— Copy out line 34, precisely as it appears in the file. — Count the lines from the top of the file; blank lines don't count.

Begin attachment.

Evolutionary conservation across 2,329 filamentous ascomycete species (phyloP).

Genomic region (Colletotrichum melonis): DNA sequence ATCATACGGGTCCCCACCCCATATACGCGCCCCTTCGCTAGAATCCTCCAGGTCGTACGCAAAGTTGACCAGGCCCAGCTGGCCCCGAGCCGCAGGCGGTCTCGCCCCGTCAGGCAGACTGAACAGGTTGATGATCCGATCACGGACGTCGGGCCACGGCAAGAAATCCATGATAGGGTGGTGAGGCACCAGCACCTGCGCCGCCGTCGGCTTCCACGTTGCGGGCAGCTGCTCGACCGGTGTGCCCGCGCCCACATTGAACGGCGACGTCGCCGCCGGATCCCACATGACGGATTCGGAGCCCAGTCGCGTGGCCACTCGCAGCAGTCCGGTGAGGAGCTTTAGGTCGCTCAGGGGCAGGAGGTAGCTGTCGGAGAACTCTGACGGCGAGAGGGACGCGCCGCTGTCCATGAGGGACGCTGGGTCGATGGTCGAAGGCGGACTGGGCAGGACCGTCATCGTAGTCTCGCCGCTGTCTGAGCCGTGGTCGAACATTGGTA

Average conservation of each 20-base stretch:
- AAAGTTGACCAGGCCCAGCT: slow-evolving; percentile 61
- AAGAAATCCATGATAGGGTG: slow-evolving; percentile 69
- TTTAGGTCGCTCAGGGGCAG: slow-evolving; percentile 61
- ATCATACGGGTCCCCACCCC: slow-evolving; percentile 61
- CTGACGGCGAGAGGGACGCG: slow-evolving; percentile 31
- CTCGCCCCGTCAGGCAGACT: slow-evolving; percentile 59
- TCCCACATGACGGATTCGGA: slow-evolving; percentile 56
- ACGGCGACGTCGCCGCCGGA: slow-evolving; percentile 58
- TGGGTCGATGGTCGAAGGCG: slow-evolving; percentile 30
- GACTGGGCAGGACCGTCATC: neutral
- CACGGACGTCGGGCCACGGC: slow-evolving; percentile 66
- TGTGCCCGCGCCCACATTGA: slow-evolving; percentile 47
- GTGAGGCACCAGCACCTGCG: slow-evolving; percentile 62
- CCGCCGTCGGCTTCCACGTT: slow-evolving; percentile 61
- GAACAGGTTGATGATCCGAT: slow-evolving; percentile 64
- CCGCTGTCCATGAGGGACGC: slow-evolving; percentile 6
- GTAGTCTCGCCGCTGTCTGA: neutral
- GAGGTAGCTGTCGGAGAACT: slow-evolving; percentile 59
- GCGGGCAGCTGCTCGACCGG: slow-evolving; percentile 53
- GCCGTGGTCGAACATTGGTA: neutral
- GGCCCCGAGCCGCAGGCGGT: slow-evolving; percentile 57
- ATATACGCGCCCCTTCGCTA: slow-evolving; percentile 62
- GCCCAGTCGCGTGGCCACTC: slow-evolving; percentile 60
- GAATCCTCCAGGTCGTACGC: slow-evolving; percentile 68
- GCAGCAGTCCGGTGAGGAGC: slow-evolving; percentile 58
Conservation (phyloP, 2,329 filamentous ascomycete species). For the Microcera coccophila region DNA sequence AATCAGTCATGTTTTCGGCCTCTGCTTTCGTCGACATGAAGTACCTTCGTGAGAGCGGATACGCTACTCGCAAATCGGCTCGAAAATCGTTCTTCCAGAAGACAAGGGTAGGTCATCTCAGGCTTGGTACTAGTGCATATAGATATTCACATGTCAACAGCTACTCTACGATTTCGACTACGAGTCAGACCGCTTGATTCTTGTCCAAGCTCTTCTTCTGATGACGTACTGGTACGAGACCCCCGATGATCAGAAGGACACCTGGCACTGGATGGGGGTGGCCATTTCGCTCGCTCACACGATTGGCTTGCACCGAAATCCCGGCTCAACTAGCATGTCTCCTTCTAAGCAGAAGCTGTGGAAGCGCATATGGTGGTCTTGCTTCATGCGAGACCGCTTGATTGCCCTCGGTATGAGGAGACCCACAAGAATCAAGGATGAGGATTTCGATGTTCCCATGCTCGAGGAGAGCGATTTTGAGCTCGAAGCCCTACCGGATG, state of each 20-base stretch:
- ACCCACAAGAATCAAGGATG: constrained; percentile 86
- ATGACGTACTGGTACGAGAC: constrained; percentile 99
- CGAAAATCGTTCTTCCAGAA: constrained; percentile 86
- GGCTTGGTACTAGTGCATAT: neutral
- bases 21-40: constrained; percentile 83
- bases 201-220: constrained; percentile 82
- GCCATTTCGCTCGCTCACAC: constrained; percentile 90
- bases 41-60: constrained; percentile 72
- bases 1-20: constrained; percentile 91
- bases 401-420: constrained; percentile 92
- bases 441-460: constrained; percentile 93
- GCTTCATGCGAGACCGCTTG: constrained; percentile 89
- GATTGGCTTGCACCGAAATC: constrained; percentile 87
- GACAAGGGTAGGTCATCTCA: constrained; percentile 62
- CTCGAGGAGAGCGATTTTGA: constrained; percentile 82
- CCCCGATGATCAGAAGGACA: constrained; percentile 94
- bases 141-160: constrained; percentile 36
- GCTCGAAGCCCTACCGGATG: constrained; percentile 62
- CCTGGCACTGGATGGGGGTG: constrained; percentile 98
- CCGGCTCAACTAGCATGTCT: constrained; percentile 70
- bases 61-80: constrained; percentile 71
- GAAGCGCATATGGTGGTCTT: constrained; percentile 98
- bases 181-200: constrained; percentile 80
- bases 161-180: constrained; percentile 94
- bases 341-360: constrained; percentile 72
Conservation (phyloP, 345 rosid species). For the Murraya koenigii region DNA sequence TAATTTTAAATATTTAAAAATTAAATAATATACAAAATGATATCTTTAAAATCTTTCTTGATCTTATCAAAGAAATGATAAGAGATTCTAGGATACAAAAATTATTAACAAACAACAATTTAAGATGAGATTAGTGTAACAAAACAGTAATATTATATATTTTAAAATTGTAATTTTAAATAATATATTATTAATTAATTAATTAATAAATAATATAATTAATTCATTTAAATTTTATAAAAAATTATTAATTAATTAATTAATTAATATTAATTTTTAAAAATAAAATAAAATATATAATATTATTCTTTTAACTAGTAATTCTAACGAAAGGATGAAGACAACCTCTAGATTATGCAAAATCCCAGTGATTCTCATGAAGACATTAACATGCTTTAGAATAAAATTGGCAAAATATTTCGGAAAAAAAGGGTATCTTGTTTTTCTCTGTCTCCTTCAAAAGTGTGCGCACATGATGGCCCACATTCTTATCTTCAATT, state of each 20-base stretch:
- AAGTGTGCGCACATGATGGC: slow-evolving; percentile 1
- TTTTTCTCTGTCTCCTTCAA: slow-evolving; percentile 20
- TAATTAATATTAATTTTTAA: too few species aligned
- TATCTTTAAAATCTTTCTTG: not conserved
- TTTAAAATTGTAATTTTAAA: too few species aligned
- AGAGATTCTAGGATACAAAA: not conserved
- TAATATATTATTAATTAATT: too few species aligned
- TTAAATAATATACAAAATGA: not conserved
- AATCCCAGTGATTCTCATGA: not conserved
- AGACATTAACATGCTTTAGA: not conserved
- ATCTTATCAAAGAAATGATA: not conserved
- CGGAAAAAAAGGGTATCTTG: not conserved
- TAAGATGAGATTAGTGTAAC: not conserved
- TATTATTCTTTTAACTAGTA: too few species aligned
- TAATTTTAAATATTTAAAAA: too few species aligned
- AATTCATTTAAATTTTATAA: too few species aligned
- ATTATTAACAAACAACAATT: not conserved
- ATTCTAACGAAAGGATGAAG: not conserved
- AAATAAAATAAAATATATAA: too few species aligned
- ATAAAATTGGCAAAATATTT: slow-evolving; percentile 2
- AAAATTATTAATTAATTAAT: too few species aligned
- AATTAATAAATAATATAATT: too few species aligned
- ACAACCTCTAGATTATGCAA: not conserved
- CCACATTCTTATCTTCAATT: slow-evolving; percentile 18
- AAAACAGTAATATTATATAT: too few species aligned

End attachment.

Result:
- bases 21-40: constrained; percentile 83